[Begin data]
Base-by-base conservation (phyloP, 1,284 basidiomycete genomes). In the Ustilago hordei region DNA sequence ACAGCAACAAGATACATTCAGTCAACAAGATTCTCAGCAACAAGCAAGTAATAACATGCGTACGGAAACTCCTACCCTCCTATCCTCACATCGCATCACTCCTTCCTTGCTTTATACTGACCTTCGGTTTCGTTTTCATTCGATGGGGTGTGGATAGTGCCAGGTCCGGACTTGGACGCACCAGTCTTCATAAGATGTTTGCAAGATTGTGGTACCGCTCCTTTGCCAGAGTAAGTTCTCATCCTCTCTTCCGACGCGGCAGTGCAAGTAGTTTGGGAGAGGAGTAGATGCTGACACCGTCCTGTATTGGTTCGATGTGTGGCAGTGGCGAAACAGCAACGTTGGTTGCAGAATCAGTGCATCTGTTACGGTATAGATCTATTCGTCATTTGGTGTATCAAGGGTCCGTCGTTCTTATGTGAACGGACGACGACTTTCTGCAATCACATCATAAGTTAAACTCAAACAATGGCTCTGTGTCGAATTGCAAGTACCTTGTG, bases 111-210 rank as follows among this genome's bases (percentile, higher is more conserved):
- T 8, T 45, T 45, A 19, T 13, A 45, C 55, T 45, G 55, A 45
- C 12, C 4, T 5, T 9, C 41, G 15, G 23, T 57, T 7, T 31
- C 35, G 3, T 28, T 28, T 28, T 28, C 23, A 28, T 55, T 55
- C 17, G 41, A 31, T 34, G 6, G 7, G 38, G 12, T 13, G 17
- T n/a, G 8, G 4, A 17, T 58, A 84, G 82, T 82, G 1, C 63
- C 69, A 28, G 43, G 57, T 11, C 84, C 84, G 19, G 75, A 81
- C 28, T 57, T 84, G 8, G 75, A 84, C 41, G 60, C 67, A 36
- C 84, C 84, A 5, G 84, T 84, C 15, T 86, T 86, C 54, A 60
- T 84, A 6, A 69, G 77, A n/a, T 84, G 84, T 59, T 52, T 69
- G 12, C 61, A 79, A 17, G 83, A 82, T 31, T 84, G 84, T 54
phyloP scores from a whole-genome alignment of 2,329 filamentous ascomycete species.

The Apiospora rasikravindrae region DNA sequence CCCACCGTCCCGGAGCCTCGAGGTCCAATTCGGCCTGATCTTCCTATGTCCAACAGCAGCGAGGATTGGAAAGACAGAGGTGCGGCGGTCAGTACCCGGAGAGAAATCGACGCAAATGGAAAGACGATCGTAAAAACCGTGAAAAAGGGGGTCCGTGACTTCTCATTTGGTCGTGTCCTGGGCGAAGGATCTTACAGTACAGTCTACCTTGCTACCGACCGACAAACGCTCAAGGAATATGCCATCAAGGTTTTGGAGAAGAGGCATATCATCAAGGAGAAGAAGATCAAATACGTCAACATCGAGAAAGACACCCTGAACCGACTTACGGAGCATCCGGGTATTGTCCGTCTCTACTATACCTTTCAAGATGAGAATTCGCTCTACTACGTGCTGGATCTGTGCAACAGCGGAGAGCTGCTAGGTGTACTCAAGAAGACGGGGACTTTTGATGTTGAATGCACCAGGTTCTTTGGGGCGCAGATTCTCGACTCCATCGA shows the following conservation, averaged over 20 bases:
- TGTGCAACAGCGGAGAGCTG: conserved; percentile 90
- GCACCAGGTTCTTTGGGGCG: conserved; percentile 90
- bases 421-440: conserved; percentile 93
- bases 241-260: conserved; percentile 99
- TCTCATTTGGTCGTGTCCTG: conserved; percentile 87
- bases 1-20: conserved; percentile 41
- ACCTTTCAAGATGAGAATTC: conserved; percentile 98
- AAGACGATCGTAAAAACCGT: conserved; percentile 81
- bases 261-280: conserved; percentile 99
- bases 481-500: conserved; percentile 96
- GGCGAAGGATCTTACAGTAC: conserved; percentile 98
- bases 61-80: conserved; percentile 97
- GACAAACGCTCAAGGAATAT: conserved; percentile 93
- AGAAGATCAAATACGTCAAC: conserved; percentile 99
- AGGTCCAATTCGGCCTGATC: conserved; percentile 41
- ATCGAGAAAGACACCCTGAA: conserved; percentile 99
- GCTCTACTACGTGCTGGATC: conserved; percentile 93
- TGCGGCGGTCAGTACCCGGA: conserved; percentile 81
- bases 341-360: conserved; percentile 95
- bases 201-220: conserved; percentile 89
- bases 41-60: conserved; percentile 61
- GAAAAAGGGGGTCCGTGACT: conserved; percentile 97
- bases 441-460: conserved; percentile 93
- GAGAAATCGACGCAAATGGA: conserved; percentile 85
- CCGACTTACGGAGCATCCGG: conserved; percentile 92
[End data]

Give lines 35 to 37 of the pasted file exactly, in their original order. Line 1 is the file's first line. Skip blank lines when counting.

- GAAAAAGGGGGTCCGTGACT: conserved; percentile 97
- bases 441-460: conserved; percentile 93
- GAGAAATCGACGCAAATGGA: conserved; percentile 85